Director: Andrea Arnold
Stars: Sasha Lane, Shia LaBeouf, Riley Keough
Andrea Arnold has already proven herself adept at crafting gritty and honest social realism here in the UK, particularly drawing attention for her 2009 film Fish Tank. Following a willfully unusual (and sporadically inspiring) adaptation of Wuthering Heights, the indie extraordinaire has turned her attention, perhaps inevitably, to life stateside. The sense of authenticity Arnold nailed on home turf lapses somewhat during this gloriously ramshackle and episodic road movie, but it is more than made up for in the film’s hedonistic spirit, which carries it through nearly three sprawling hours.
Sasha Lane is the astonishing newcomer at the centre of everything. She plays dreadlocked 18-year-old Star who, at the beginning of the picture, is living a stereotypical existence on the poverty line. The film opens with her rifling through garbage for discarded food for the siblings she minds for her disinterested mother. A chance encounter with extroverted sociopath Jake (Shia LaBeouf) sees her abandon her home and family to make money on the road selling magazines door-to-door; a weird throwback to a now-hokey vision of the American dream.
Star joins a wagon of outcast youths. Though she claims money is her motive in order to fit in with the others, it’s clear from the get-go that Jake is the real prize for her. Modelling himself (jokingly?) on Donald Trump, Jake is all swagger, and LaBeouf imbues him with a devil-may-care attitude that’s all the more unnerving for its inconsistency. At times it seems like he models himself on movie heroes of the past (Martin Sheen in Badlands springs to mind), but Jake is not the ringleader of this motley crew, merely a well-trained and experienced passenger. Organisation of this group of juvenile capitalists belongs to Krystal (Riley Keough); bikini-clad and drop-dead serious. Jake’s loyalty to her (and vice-versa) is constantly in a state of conspicuous flux – something maddening for Star as she tries to figure them both out.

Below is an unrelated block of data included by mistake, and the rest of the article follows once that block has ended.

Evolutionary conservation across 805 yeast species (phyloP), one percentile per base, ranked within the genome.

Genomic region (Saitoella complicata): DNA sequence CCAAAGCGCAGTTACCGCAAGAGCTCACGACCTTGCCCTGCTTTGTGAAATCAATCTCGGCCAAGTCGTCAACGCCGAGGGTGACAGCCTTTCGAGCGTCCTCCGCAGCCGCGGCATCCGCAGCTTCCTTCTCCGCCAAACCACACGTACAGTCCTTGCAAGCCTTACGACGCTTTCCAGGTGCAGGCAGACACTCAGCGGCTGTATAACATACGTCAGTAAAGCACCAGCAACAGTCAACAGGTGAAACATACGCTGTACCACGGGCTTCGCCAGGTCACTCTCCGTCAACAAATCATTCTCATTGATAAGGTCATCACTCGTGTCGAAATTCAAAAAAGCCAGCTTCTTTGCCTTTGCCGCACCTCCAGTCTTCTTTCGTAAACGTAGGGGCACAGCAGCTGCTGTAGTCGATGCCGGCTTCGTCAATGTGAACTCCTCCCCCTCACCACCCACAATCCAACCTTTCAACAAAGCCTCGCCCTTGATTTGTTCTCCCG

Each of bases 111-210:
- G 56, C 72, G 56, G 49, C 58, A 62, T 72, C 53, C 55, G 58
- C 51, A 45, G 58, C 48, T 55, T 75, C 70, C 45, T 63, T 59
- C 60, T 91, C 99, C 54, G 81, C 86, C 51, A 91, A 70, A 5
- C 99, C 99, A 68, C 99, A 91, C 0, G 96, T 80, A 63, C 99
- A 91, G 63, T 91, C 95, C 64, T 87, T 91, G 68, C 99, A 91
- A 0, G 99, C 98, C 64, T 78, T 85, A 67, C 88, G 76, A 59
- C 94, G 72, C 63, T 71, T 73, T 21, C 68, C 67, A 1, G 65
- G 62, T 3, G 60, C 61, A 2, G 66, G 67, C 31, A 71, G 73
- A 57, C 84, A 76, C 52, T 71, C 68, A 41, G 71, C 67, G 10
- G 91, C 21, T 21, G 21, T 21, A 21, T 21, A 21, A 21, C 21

There is a lot that seems off about American Honey, with its on-the-nose depiction of Krystal’s targets. America’s rich are hypocritical Christians, BBQ playboys and opportunistic oil men. Yet one might argue that Arnold isn’t trying to create a realistic depiction of middle America at all. From the very beginning her film feels more like some sort of contemporary fairy tale. Star begins her journey running away from the big bad wolf, little children in tow. What’s more this view seems strangely fitting given the detached attitudes of her characters. These stray youths have grown up with reality TV and comic book culture and view the world around them through this lens. Their van playlist is chart hip-hop. Their little tribal rituals resemble warped variants of treats and punishments doled out on any number of identikit realty shows. They are on the fringes, trying to keep afloat by mimicking the lives of others as seen through the eye of American culture, albeit in their own marginalised way.